So obviously there is much controversy all over the computing world about Apple's announcement, as well there should be. It seems as though Apple has finally decided it should be targeting mass markets, too, since Jobs said they plan on having more offerings like the Mac Mini. Personally, I think Apple did the right thing. Hopefully the PPC architecture will still live on somewhere other than XBOX 360 and handhelds.
Also, John C. Dvorak, here, made it a point to mention that he now thinks Linux will be hit significantly harder than any other operating systems due to Apple's shift. He predicts that many developers will forgo writing and distributing open source software for Linux since they can now do it for Mac and they have better user interfaces and more intuitive design. He also says that some never really cared much for open source and now can develop for OS X and sell their code for profit. Well, I disagree completely. People who write open source software do so for many more reasons other than eye candy, ideology or profit. I'm not going to get into it but great organizations doing great things, similar to Summer of Code, will ensure that there is a healthy stream of high quality FOSS developers for years to come.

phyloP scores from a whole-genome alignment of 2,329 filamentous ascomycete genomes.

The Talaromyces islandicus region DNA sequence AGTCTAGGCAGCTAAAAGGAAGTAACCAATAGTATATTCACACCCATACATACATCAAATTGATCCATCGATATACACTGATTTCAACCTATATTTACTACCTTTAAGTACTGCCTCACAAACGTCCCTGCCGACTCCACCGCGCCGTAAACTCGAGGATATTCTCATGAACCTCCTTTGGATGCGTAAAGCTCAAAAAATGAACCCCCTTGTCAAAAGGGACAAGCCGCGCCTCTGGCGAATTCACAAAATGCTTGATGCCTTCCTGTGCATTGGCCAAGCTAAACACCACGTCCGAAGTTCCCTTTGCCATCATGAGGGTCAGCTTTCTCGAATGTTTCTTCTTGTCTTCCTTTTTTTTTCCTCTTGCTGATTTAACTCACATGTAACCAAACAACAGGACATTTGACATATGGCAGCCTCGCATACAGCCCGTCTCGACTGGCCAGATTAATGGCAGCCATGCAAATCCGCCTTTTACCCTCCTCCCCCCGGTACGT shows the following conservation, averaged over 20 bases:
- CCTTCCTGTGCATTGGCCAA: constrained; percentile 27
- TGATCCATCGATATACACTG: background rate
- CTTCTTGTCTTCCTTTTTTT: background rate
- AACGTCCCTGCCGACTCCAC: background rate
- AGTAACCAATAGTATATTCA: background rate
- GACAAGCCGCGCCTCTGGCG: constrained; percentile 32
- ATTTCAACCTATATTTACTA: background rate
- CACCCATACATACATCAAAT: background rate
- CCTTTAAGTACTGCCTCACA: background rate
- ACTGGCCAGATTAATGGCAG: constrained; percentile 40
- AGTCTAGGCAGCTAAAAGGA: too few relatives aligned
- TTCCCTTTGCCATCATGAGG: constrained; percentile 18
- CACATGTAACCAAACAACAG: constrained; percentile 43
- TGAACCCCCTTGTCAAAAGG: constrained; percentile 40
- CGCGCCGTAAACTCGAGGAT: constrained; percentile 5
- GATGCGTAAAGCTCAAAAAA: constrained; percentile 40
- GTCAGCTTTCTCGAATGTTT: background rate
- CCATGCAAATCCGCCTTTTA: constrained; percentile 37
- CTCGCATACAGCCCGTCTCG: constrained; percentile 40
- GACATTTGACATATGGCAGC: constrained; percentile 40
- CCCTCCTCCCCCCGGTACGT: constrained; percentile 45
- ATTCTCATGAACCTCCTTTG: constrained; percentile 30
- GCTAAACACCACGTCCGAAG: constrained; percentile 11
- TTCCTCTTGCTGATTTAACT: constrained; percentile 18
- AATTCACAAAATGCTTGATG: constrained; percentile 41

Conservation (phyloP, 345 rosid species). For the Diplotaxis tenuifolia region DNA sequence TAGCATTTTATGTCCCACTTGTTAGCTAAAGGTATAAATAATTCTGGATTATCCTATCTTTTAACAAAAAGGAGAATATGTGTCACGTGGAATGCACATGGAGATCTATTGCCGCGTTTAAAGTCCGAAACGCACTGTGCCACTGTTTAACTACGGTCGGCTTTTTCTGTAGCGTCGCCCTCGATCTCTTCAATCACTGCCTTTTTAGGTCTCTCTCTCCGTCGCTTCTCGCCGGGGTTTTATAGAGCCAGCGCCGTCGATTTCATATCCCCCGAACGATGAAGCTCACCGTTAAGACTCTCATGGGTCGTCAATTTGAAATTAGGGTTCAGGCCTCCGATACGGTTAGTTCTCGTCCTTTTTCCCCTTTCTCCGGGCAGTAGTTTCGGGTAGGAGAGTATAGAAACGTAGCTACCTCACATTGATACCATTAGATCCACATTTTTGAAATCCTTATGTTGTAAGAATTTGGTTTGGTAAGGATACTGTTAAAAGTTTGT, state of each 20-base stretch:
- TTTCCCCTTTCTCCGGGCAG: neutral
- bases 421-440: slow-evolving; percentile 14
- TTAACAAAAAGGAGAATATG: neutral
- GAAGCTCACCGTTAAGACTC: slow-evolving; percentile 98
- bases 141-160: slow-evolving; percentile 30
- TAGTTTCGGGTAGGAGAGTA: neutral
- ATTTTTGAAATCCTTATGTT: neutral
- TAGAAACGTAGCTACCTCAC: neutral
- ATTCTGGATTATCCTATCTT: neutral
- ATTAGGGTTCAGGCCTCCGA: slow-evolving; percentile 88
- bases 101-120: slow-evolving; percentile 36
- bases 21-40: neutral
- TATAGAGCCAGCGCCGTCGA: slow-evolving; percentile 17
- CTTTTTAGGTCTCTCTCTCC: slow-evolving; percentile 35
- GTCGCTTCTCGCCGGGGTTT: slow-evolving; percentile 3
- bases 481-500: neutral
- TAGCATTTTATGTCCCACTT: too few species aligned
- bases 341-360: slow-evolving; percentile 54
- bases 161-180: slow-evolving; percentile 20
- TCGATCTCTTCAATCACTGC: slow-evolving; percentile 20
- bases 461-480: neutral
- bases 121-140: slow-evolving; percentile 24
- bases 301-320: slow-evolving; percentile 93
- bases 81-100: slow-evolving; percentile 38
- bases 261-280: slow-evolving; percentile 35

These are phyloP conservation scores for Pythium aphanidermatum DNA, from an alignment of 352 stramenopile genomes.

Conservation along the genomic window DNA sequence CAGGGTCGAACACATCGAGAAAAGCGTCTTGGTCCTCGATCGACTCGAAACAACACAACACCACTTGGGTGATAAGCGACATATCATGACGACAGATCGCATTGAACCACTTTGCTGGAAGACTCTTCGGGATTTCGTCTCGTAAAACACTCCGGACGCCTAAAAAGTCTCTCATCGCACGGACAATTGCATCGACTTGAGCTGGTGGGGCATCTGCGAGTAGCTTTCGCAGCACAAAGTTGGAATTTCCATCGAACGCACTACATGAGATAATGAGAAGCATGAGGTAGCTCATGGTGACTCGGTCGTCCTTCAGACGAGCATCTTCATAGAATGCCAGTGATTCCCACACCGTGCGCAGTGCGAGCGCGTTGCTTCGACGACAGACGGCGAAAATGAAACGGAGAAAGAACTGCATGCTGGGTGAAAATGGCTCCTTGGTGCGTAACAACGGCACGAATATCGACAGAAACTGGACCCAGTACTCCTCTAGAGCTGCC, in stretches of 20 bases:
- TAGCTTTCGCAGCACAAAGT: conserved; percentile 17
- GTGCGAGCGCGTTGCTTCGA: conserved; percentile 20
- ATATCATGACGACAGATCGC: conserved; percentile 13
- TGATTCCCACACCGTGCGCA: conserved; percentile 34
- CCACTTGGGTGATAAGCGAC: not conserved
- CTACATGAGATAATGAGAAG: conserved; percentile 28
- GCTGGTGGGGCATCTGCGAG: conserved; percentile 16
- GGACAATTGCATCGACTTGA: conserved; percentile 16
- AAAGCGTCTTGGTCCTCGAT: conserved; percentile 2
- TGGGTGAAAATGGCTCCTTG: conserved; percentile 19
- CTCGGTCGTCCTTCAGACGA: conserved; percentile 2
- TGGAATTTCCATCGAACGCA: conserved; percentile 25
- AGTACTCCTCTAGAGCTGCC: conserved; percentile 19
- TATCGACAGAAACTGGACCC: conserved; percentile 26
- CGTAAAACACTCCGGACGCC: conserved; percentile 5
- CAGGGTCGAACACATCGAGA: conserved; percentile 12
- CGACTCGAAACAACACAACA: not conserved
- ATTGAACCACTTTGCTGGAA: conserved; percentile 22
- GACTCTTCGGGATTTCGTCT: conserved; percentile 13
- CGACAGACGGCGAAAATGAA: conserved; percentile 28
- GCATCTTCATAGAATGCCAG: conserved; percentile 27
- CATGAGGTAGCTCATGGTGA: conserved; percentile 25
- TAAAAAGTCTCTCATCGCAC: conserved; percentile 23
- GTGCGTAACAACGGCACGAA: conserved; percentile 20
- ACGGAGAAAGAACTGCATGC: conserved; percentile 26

Dvorak's final comment was that he sees this as a major threat to Red Hat and it's business. Now, I've been a Dvorak fan for quite some time, but I must say, this is pure crack. Anyone who knows anything about Red Hat's business model would surely know that the markets for RHEL and OS X are so completely different, they shouldn't even be mentioned in the same sentence. What Dvorak fails to see is that many more people are replacing UNIX with Linux and not Windows with Linux. So barring Apple allowing installation of their server offering on stock hardware, I really don't see why Red Hat or any other Linux centric product distributor should be worried. Apple is still way to closed minded to begin thinking about expanding to the mainstream server or embedded markets.
Otherwise, haven't been up to much lately. Working on getting some python/xmlrpclib foo to work with some graphing foo to make some pretty pictures of things. Also, spent a fair bit of time trying to troubleshoot broken hardware today. As Warren mentioned in a post a few days ago, broken hardware sucks, it took forever trying millions of combinations of hardware to finally figure out what was wrong. What's even worse than broken hardware is when manufacturers decide to change specs mid production without changing revisions. This makes problems significantly harder than they need to be.
Oh well, fun fun fun.